Postoperative Pulmonary Complications clinical trials at UCSF
1 research study open to eligible people
open to eligible people ages 18 years and up
Postoperative pulmonary complications (PPCs) are a major cause of morbidity and mortality in surgical patients. National estimates suggest 1,062,000 PPCs per year, with 46,200 deaths, and 4.8 million additional days of hospitalization. Abdominal surgery is the field with the largest absolute number of PPCs. Our long-term goal is to develop and implement perioperative strategies to eliminate PPCs. Whereas PPCs are as significant and lethal as cardiac complications, research in the field has received much less attention, and strategies to minimize PPCs are regrettably limited. Recently, we and others have suggested a crucial role of anesthesia related interventions such as ventilatory strategies, and administration and reversal of neuromuscular blocking agents in reducing PPCs. These findings are consistent with the beneficial effects of lung protective ventilation during the adult respiratory distress syndrome (ARDS). While surgical patients differ substantially from ARDS patients as most have no or limited lung injury at the start of surgery, intraoperative anesthetic and abdominal surgery interventions result in lung derecruitment and predispose to or produce direct and indirect, potentially multiple-hit, lung injury. Thus, effective anesthetic strategies aiming at early lung protection in this group of patients are greatly needed. Indeed, the current lack of evidence results in wide and unexplained variability in anesthetic practices creating a major public health issue as some practices within usual care appear to be suboptimal and even potentially injurious. We hypothesize that an anesthesia-centered bundle, based on our recent findings and focused on perioperative lung protection, will minimize multiple and synergistic factors responsible for the multiple-hit perioperative pulmonary dysfunction and result in decreased incidence and severity of PPCs. Founded on strong preliminary data, we will leverage a network of US academic centers to study this hypothesis in two aims: Aim 1. To compare the number and severity of PPCs in patients receiving an individualized perioperative anesthesia-centered bundle to those in patients receiving usual anesthetic care during open abdominal surgery. For this, we propose to conduct a prospective multicenter randomized controlled pragmatic trial with a blinded assessor in a total of 750 patients. The bundle will consist of optimal mechanical ventilation comprising individualized positive end-expiratory pressure to maximize respiratory system compliance and minimize driving pressures, individualized use of neuromuscular blocking agents and their reversal, and postoperative lung expansion and early mobilization; Aim 2. To assess the effect of the proposed bundle on plasma levels of lung injury biomarkers. We theorize that our intervention will minimize overinflation and atelectasis reducing plasma levels of biomarkers of lung inflammatory, epithelial, and endothelial injury. Such mechanistic insights will facilitate bundle dissemination and support adoption as it has for lung protective ventilation for ARDS. At the end of this project, we expect to change clinical practice by establishing a new and clinically feasible anesthesia-centered strategy to reduce perioperative lung morbidity.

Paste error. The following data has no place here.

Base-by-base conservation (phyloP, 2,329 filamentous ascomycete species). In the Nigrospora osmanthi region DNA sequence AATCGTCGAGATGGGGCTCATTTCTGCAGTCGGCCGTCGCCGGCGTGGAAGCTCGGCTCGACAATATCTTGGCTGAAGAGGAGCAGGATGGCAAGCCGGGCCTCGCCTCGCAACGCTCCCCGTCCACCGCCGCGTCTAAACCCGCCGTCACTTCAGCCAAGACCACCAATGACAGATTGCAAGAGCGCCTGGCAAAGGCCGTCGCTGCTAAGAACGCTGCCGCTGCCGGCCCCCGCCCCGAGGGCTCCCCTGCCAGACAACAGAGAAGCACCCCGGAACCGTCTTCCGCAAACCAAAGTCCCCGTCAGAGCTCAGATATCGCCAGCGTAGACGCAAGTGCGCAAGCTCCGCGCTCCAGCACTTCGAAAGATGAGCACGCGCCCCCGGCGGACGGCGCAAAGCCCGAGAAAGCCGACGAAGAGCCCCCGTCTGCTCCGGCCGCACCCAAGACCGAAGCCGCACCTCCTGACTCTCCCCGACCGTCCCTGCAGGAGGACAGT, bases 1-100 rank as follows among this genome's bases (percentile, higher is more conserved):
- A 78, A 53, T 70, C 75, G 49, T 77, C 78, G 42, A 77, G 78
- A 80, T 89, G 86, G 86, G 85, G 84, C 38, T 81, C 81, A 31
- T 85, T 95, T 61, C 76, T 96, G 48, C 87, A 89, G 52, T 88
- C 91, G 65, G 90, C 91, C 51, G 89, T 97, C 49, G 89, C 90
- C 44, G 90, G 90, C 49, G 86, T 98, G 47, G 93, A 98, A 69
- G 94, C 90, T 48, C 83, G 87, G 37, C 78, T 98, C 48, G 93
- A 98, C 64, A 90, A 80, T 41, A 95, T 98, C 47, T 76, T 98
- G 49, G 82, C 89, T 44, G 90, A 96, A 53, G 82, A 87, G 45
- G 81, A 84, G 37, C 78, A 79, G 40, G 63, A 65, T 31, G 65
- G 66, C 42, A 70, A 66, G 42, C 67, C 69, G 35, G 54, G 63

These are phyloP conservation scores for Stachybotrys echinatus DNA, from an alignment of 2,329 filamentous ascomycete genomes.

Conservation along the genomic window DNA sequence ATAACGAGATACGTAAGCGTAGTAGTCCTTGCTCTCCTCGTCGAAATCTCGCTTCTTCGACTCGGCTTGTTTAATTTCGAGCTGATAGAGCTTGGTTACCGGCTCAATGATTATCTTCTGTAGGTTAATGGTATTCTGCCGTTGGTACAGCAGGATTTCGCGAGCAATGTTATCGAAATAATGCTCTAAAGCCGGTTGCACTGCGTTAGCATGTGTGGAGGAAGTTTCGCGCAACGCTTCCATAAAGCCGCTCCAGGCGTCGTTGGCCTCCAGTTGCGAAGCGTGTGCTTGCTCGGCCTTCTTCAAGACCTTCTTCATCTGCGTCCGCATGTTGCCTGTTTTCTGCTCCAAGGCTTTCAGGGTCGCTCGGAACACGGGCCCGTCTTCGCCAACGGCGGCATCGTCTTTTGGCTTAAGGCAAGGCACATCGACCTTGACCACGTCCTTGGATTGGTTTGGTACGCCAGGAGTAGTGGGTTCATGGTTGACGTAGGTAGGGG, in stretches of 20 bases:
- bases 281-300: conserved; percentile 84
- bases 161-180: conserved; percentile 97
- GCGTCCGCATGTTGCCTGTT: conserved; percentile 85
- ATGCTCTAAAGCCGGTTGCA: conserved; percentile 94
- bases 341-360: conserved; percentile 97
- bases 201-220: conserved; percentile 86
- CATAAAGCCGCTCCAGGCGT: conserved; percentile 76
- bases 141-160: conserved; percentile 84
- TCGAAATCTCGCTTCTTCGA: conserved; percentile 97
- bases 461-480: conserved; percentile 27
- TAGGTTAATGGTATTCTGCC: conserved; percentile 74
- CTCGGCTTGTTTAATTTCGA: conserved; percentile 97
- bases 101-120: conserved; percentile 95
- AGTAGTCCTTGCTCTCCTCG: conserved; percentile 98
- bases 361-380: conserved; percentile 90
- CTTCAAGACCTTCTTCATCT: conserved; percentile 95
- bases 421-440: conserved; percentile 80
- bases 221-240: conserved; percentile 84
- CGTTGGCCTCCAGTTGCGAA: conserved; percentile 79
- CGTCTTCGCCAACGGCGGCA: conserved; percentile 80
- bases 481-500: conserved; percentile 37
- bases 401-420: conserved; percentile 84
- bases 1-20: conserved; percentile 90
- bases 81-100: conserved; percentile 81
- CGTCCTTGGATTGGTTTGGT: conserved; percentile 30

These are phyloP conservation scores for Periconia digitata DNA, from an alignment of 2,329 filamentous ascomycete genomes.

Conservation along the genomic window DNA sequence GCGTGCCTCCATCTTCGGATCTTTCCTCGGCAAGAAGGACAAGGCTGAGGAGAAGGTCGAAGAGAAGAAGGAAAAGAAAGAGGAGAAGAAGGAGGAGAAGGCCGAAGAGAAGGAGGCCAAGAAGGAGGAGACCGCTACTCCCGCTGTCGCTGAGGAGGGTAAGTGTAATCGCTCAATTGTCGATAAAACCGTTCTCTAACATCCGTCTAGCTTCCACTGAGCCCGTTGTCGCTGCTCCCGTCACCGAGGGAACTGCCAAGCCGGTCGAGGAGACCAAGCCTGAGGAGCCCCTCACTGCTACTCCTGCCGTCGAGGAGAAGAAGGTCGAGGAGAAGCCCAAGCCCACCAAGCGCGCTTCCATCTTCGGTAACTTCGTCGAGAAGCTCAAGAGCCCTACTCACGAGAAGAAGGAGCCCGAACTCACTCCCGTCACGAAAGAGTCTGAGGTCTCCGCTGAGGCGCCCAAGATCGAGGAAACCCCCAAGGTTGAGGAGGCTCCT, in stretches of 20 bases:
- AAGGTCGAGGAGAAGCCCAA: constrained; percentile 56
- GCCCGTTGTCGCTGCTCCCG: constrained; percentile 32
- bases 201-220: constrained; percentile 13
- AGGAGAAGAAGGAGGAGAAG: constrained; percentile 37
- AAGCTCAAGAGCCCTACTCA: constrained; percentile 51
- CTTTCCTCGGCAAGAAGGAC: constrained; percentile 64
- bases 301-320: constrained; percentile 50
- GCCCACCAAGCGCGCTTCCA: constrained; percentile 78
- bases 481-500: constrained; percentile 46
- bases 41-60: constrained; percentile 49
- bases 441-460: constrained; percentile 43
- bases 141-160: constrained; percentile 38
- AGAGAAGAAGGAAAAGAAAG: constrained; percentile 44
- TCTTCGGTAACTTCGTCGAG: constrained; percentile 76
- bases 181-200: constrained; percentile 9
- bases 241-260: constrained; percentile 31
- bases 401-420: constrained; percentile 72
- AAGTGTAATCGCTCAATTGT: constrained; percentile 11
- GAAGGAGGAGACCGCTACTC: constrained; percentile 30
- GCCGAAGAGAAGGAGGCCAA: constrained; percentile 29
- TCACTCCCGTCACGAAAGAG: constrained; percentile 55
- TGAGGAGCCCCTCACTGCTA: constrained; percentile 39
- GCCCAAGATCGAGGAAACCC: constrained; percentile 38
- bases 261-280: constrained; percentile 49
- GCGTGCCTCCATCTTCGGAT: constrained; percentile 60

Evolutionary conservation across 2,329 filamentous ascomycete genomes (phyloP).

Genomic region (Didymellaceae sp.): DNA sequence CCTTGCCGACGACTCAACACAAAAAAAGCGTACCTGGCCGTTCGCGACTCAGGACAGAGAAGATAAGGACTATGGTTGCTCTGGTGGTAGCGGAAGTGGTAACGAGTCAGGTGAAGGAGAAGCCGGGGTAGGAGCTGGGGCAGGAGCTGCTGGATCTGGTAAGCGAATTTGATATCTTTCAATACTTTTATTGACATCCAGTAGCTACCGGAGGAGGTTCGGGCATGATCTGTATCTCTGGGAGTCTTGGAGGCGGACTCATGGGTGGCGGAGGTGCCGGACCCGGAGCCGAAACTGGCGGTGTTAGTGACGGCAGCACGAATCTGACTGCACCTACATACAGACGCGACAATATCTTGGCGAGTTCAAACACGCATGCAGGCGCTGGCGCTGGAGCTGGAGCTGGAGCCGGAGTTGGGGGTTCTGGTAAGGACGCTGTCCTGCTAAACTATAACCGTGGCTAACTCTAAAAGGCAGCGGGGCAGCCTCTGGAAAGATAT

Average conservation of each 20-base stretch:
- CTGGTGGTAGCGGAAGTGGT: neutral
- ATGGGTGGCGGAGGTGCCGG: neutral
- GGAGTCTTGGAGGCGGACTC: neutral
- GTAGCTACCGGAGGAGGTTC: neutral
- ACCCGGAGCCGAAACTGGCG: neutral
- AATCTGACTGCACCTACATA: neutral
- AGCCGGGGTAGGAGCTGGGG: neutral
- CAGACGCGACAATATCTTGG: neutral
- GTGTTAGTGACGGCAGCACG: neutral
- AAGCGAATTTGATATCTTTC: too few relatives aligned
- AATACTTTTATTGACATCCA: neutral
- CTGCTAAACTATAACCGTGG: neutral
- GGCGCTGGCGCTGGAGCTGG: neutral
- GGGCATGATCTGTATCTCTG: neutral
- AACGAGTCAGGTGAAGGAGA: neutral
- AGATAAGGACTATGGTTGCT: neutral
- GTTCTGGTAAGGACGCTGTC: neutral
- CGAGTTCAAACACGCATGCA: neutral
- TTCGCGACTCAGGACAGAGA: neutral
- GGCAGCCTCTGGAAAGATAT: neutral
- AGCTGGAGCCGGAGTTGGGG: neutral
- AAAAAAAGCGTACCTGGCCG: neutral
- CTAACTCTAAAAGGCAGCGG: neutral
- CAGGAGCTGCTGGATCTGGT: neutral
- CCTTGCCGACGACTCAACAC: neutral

San Francisco, California and other locations